My prediction for who the Browns will bring in is Robert Griffin III. According to most scouts and people in the know, Griffin is regarded as the second-best quarterback prospect in the 2012 NFL draft class behind Andrew Luck. Griffin possesses all the physical tools along with the unmistakeable "it" factor. The Heisman Trophy winner took college football by storm in 2011 when he completed 291 of 402 passes for 4,293 yards and 37 touchdowns, while only throwing six interceptions. He also rushed 179 times for 699 yards and 10 touchdowns for Baylor.
Griffin's greatest asset is his throwing accuracy down the field. Griffin has an extremely strong arm, but he complements it with a great deal of touch. His average yards-per-attempt was an insane 10.7 in 2011. On top of all of that, Griffin graduated from Baylor in three years and plans to go to law school in the future. As you can see, Griffin has plenty going in his favor as a prospect on and off the gridiron.
However, Griffin comes with some questions as well. He is only listed at 6'2" and 220 lbs. and doesn't have a very big frame. The lack of size wouldn't be a big deal if he didn't rely so heavily on his athletic ability, but he does. As we've seen over the years with Michael Vick, being a smaller running quarterback take its toll in the NFL. The only full 16-game season that Vick has played in in his nine-year career was the '06 season.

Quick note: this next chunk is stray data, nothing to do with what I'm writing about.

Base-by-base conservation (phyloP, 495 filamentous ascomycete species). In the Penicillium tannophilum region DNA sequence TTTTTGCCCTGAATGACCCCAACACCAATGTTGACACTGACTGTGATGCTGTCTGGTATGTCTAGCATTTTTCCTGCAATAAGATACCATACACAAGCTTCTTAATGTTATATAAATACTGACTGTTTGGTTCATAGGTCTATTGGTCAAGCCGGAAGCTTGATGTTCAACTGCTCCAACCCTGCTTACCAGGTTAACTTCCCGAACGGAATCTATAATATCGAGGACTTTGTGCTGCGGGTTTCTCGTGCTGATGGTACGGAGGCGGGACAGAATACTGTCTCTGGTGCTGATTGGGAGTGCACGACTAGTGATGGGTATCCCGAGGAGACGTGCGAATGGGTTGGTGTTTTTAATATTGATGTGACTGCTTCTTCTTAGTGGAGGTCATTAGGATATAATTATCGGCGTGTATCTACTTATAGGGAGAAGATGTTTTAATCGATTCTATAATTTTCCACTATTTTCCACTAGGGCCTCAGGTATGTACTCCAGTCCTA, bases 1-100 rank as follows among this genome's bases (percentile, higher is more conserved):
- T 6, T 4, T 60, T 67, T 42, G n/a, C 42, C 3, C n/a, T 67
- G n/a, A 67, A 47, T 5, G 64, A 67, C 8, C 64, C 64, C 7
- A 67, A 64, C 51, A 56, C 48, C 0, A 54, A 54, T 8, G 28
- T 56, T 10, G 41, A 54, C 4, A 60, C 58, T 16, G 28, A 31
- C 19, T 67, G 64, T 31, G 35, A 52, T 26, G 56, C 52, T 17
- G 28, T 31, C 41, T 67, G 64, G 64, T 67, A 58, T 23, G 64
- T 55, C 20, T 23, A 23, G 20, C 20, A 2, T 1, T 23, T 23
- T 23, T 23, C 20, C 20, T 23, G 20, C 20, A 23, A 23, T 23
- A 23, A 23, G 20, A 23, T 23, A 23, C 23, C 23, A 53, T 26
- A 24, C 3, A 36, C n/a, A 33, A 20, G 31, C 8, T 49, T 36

Another reservation I have with Griffin is the fact that he is coming from a Baylor offense where he wasn't asked to read defenses pre-snap with any regularity. The offense would often line up then look to the sideline after the coaches had properly assessed the defense and situation. I realize that these sorts of offenses work in college, but in the NFL, franchise quarterbacks must be the field general.
Griffin also has extremely inconsistent footwork, but that can certainly be improved with coaching and more reps under center. An issue that goes along with the footwork is his less-than-perfect ball placement on short timing throws. However, this issue should also improve over time as long as his footwork improves. Griffin has all the talent and ability to answer these questions. We all just have to wait and see to find out.
The Browns hold the fourth pick in the 2012 NFL draft, and RGIII is projected to be a top-five pick. If the Browns front office loves Griffin, they may be inclined to trade up with the Rams and take him at two to ensure they get their guy. Other quarterback-needy teams such as the Redskins, Dolphins and Seahawks may be planning to trade up in front of the Browns for Griffin.
On the other hand, the Browns front office may have no interest at all in the former Baylor Bear and may plan to trade the pick to a desperate team for a hefty ransom. There is no way to predict how the Browns will go about addressing the quarterback position until the time comes, but we can expect a much clearer picture once free agency has run its course.